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HRW: No denying inclusion in Duterte's list results in human rights violations

Gaea Katreena Cabico - Philstar.com
HRW: No denying inclusion in Duterte's list results in human rights violations

MANILA, Philippines — International accountability mechanisms must investigate President Rodrigo Duterte’s drug lists and the resulting violence perpetrated against the people listed, a human rights watchdog said Tuesday.

Human Rights Watch made the call to the International Criminal Court and the United Nations Human Rights Council after Duterte distanced himself from the list of government officials allegedly involved in the illegal drug trade he himself read out last year.

This list of “narco-politicians” included Los Baños, Laguna Mayor Caesar Perez, who was shot inside the municipal hall last week. Perez’s family insisted he was not involved in illegal drugs.

“The proof of violence unleashed by these lists can be counted in the bodies lying on the streets. There is no denying that listing people on such target lists results in the violation of the rights of people,” Phil Robertson, HRW deputy Asia director, said.

Perez joined the list of killed local executives under the administration of Duterte which included David Navarro (Misamis Occidental), Rolando Espinosa (Albuera, Leyte), Mariano Blanco III (Ronda, Cebu) and Pablo Matinong Jr. (South Cotabato). Like him, they were part of the chief executive's list.

From his stint as Davao City mayor to presidency, Duterte has released lists of people he accused of involvement in illegal drugs and read their names publicly. In 2019, Malacañang even bared an “ouster plot matrix”  or the supposed plot to unseat Duterte involving journalists, lawyers and members of the political opposition.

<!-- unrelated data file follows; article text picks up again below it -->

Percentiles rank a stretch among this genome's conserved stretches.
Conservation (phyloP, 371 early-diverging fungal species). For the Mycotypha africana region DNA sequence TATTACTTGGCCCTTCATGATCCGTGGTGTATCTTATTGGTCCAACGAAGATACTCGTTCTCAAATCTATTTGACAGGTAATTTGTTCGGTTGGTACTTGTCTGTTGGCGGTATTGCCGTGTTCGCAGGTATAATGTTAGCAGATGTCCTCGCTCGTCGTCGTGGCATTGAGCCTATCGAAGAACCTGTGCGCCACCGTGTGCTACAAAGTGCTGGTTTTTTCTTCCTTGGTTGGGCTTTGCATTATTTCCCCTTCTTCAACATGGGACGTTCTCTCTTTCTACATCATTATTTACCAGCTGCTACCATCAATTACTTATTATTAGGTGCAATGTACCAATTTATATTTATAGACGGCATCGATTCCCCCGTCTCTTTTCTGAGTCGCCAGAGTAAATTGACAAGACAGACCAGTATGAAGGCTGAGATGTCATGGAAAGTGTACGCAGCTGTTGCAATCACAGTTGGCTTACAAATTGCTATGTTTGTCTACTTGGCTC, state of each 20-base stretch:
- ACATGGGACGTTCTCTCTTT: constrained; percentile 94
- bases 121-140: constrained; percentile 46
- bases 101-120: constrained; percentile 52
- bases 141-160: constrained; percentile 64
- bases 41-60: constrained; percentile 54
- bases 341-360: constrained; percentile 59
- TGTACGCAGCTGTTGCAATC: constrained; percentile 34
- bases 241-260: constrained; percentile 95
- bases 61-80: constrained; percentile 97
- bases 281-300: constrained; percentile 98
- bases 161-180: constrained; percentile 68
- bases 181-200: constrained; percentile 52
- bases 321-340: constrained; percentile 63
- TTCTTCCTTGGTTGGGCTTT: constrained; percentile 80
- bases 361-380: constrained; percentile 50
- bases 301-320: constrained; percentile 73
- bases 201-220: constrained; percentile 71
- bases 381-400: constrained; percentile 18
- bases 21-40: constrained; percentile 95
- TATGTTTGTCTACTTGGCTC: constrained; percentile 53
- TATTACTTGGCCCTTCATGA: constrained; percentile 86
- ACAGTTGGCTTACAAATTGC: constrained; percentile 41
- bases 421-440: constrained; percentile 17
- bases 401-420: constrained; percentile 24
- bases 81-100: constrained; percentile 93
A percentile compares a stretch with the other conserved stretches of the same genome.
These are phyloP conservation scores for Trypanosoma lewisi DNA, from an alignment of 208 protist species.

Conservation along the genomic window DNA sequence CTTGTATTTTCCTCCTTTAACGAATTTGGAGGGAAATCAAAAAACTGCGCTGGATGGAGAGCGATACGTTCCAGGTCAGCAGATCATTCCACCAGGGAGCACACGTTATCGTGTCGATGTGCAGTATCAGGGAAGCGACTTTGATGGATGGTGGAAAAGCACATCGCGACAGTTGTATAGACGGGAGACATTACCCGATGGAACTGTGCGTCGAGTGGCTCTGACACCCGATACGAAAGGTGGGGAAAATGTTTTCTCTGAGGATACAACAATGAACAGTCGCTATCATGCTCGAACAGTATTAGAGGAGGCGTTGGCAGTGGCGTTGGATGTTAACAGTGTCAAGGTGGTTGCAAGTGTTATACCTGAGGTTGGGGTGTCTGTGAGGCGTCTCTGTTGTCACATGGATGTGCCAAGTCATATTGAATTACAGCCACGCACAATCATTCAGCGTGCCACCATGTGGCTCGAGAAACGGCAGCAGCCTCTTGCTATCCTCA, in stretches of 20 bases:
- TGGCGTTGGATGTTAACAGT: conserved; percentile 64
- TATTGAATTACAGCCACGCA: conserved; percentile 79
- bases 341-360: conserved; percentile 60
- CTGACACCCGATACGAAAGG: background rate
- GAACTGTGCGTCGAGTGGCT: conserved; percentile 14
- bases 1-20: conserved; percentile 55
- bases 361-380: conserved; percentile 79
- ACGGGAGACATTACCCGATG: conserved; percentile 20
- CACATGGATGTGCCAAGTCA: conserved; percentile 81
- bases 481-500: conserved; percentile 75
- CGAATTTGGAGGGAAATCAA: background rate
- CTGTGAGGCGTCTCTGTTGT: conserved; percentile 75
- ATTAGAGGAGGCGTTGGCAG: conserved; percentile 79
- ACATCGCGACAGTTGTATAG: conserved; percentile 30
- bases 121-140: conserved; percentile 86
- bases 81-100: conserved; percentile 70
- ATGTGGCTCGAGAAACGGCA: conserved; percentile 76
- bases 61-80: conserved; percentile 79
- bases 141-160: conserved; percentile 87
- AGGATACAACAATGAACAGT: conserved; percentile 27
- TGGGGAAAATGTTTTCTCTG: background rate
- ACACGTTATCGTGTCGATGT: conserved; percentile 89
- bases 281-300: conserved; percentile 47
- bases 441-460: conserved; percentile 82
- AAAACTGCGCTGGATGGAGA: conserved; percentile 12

Critics questioned the credibility of such lists, pointing out inaccuracies and unvalidated information. They also feared the lists would translate to death as was happened to others listed.

‘Disingenuous, cowardly’

In 2019, Duterte named the Los Baños mayor as part of his "narco list." 

But in a public address Monday evening, Duterte distanced himself from the inclusion of Perez in his “narco-list,” saying the list was a product of various intelligence reports from the police, military and drug enforcement authorities.

“First of all, I’m sorry that your father died the way it happened… That list is not mine,” Dueterte said.

“The list is not mine, it’s just given to me. I did not craft that list. I am not a police, I do not work in intelligence,” he added.

Presidential spokesperson Harry Roque said Monday the drug list was not drawn "out of thin air" but admitted it was not enough to stand as cases before courts.

HRW slammed the president’s move to wash his hands clean, calling it the “height of hypocrisy.”

“For him to disavow how these lists were used by law enforcers to violate civil liberties and human rights of those listed is not only disingenuous—it is cowardly,” Robertson said.

“He cannot now deny involvement in the violence perpetrated against those on his lists when he has used such lists as a public, political prop to shore up his popularity and fuel his political rise to presidency,” he added.

Latest government figures put the number of alleged drug personalities killed in the war on drugs at 5,942. But it is significantly lower than the estimates by human rights watchdogs of as many as 27,000 killed. — with report from Christian Deiparine

HUMAN RIGHTS WATCH

NARCO LIST

RODRIGO DUTERTE

WAR ON DRUGS

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